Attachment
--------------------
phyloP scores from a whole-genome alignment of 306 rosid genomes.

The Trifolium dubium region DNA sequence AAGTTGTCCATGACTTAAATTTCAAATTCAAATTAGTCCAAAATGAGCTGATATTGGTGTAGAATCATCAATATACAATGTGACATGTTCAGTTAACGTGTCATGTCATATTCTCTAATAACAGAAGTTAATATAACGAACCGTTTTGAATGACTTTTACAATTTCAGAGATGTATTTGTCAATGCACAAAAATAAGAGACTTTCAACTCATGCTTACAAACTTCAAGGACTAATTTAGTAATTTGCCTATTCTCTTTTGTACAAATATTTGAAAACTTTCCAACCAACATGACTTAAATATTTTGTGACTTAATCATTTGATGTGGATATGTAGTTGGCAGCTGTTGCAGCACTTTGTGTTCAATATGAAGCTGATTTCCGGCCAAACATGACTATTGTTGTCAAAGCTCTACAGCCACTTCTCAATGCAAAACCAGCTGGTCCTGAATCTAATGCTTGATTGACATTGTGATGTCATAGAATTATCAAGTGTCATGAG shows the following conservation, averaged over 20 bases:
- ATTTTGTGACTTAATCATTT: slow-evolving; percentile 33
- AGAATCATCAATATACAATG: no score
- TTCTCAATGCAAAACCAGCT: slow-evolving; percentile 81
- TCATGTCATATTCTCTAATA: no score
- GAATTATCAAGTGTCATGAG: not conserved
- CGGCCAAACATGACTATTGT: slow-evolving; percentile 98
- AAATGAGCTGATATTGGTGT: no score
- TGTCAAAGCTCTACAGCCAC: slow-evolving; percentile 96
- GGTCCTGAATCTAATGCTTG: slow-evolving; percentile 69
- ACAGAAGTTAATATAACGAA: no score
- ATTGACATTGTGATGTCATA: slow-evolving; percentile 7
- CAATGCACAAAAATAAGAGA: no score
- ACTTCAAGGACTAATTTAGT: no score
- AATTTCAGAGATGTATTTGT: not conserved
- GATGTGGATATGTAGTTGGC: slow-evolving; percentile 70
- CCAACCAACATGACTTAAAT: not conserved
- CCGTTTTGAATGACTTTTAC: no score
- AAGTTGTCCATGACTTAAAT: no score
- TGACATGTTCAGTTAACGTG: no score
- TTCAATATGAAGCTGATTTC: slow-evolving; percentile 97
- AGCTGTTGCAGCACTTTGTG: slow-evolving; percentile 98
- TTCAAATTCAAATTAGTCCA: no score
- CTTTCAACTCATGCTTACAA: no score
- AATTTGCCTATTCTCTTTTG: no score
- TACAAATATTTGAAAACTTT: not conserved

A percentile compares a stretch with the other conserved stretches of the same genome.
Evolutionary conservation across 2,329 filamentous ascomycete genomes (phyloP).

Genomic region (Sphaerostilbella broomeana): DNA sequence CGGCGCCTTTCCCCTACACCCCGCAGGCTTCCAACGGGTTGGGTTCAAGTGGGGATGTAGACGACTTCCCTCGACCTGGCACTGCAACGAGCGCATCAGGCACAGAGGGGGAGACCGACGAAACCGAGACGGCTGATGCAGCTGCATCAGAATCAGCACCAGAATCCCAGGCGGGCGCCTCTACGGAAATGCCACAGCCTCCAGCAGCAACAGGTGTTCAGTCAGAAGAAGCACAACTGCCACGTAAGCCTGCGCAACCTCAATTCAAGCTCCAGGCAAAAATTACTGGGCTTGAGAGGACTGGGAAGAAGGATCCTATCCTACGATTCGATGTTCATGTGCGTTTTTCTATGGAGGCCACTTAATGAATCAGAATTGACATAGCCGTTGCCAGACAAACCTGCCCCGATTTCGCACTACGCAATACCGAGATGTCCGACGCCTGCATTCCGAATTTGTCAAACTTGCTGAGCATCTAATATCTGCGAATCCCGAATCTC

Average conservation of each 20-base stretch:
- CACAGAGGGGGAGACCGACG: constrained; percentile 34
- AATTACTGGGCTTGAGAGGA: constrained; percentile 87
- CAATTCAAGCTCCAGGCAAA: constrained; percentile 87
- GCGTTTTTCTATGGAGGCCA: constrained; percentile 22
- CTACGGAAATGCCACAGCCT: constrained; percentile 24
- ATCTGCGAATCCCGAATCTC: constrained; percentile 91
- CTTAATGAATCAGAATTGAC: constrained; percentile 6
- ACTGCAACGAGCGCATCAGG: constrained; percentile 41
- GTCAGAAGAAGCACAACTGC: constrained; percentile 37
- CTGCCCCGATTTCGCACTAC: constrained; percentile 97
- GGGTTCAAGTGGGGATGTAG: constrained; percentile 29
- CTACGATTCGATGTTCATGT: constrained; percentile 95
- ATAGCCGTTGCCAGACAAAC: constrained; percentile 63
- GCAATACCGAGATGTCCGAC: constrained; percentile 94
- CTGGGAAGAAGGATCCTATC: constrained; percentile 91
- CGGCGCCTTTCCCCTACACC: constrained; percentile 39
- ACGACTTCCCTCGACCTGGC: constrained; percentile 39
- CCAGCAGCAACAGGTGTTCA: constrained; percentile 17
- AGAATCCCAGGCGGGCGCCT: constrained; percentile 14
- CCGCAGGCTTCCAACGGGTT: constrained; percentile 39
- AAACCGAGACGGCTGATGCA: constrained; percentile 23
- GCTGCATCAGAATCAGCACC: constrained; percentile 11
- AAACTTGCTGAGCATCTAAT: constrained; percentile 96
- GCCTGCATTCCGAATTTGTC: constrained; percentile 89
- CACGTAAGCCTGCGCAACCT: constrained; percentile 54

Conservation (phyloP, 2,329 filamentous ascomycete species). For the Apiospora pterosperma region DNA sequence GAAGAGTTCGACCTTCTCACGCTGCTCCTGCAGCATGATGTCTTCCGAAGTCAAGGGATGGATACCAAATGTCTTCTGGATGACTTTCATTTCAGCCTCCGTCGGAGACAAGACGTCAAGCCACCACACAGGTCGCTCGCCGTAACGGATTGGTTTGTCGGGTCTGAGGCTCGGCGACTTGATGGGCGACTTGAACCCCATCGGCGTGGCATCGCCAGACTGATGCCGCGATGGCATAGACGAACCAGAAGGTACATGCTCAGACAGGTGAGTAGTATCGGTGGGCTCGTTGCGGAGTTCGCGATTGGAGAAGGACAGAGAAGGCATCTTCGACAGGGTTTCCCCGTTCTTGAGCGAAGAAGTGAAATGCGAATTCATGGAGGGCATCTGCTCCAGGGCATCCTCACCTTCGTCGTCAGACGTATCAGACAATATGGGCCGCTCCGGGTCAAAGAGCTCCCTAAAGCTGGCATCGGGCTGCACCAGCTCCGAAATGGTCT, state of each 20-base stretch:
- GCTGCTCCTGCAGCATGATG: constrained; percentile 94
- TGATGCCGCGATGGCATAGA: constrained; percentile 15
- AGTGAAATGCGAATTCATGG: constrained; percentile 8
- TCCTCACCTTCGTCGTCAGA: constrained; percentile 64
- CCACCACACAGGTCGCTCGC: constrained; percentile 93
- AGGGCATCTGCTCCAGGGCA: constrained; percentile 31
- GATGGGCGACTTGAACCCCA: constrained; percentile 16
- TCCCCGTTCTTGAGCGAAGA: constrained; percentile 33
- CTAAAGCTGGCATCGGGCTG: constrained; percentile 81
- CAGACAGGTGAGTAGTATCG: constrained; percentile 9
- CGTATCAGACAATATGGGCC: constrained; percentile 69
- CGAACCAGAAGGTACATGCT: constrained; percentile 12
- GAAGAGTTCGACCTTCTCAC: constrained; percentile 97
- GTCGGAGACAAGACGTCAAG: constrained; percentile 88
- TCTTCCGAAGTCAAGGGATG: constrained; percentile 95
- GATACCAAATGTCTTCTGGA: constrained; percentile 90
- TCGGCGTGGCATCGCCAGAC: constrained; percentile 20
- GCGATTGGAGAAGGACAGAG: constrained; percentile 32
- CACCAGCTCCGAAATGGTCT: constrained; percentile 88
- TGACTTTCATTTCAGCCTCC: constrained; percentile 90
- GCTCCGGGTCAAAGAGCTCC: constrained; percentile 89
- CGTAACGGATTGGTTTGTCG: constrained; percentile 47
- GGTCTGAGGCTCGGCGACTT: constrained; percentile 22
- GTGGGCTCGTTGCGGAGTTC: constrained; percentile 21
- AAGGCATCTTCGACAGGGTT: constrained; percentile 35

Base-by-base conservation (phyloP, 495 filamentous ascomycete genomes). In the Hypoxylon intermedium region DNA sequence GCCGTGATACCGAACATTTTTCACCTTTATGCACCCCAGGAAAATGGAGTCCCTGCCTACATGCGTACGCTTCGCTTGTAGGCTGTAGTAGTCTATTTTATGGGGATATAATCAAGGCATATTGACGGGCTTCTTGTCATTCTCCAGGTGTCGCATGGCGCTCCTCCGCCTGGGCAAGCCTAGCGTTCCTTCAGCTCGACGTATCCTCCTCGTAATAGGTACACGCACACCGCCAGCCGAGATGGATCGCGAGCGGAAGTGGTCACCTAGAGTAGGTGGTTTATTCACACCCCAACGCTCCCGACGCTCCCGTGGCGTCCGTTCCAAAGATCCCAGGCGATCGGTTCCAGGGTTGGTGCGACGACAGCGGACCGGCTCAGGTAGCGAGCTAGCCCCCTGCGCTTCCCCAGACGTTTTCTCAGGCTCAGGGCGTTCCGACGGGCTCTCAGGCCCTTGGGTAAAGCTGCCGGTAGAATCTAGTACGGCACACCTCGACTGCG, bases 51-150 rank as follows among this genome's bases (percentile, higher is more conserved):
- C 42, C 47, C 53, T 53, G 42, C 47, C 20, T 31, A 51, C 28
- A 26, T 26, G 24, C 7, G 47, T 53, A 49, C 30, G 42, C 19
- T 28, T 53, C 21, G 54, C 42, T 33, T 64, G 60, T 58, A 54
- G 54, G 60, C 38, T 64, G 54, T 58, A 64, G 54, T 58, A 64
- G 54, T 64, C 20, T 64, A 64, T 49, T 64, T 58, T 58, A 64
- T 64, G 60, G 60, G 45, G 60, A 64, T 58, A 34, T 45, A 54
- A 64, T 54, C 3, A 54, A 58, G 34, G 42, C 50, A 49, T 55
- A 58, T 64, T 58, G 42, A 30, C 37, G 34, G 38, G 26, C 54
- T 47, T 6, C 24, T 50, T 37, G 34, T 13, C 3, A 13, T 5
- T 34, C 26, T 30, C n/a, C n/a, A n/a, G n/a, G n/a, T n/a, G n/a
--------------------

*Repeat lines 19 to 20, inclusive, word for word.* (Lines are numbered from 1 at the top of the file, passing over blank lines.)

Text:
- CCGTTTTGAATGACTTTTAC: no score
- AAGTTGTCCATGACTTAAAT: no score